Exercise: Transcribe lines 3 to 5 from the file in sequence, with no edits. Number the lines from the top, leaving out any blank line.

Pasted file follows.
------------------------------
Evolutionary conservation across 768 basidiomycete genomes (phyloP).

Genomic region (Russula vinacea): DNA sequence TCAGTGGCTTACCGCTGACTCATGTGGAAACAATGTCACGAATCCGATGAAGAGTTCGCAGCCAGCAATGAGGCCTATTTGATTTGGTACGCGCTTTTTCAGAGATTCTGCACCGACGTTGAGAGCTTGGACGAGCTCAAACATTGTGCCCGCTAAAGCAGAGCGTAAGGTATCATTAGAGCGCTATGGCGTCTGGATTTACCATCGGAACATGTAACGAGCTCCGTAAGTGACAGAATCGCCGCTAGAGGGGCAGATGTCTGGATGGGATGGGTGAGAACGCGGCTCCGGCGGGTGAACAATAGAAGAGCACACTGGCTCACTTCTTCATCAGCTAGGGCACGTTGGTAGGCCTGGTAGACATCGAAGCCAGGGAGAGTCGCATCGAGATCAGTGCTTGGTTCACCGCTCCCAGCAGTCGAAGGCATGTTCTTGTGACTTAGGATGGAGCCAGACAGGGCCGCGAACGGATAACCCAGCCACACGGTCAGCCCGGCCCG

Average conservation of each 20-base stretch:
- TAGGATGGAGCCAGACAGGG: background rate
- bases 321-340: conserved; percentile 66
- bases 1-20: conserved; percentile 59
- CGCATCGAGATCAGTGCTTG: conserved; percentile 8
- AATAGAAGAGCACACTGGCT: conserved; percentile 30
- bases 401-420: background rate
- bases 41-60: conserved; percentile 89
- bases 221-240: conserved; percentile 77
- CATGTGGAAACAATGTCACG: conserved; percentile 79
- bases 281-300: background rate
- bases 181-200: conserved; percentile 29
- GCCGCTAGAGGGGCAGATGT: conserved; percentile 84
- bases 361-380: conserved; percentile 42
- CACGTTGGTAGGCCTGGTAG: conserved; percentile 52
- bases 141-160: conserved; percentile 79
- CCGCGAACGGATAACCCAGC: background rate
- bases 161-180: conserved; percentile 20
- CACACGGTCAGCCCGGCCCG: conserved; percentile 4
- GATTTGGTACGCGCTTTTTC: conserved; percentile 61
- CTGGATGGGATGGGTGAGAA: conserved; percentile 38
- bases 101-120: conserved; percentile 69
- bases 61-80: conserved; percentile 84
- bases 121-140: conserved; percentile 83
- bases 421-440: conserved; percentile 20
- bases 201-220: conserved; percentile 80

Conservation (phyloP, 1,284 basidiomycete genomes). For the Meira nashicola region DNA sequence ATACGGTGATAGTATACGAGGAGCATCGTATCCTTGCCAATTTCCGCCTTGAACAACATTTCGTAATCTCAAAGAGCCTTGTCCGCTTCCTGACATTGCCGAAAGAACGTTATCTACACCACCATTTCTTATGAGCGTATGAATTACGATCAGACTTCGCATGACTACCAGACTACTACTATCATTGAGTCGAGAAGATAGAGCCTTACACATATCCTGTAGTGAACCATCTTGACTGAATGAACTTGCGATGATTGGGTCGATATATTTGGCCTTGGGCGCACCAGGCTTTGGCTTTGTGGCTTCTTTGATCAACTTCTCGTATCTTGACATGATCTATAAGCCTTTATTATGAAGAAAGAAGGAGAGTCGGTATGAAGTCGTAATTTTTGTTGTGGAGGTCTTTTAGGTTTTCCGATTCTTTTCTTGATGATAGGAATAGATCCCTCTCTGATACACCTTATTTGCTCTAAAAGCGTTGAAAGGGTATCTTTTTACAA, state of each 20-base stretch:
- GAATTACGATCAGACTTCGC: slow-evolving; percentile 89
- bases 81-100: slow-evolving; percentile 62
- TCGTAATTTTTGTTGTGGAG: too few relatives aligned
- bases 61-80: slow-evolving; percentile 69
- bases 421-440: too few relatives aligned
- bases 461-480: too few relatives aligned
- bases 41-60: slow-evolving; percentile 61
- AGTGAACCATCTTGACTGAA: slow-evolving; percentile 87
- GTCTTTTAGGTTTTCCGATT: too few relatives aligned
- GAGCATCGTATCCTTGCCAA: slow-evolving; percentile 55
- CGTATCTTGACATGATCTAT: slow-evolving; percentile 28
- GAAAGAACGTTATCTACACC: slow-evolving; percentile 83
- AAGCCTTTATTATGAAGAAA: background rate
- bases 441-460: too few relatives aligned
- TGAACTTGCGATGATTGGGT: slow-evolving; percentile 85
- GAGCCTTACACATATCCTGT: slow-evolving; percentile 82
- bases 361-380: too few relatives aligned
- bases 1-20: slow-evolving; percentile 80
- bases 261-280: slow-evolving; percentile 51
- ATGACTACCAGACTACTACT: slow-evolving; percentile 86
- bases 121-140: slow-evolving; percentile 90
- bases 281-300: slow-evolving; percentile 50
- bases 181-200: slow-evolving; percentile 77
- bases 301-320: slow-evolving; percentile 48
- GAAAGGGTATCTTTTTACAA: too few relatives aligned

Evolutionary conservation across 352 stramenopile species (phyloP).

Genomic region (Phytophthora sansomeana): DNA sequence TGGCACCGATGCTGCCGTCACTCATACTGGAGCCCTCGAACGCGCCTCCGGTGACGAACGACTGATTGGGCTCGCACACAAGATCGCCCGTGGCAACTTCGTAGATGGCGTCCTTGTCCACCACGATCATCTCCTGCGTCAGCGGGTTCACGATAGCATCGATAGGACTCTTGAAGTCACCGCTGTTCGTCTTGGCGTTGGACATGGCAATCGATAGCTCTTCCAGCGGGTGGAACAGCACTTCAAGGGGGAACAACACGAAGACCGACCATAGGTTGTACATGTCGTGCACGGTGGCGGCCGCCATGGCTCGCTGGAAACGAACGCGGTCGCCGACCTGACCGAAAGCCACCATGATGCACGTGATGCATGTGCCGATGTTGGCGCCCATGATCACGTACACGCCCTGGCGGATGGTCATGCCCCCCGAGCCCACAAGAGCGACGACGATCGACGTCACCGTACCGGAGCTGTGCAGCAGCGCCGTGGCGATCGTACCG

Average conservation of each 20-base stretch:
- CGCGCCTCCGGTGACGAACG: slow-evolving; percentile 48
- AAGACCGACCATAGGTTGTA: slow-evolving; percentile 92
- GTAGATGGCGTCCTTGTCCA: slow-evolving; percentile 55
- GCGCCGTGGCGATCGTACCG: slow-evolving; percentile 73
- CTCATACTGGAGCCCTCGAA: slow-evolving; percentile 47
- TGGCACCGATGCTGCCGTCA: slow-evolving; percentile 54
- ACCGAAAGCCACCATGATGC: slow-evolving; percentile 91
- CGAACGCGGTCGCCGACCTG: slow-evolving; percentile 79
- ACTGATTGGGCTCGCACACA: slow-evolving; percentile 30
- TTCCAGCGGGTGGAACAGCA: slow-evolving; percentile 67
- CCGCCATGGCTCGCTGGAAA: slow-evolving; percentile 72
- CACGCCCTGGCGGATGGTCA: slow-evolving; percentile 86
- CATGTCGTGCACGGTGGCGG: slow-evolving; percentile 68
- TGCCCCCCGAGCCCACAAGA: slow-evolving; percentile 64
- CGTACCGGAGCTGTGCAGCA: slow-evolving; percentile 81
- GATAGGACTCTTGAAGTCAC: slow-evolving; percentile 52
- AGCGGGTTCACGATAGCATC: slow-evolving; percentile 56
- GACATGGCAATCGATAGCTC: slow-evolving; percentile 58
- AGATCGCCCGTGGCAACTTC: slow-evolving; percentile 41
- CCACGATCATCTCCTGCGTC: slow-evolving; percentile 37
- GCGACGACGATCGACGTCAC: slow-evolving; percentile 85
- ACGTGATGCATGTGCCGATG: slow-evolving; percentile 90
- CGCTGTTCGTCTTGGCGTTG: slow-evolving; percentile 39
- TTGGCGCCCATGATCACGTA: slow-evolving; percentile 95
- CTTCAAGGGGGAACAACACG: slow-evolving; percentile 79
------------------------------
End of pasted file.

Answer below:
Average conservation of each 20-base stretch:
- TAGGATGGAGCCAGACAGGG: background rate
- bases 321-340: conserved; percentile 66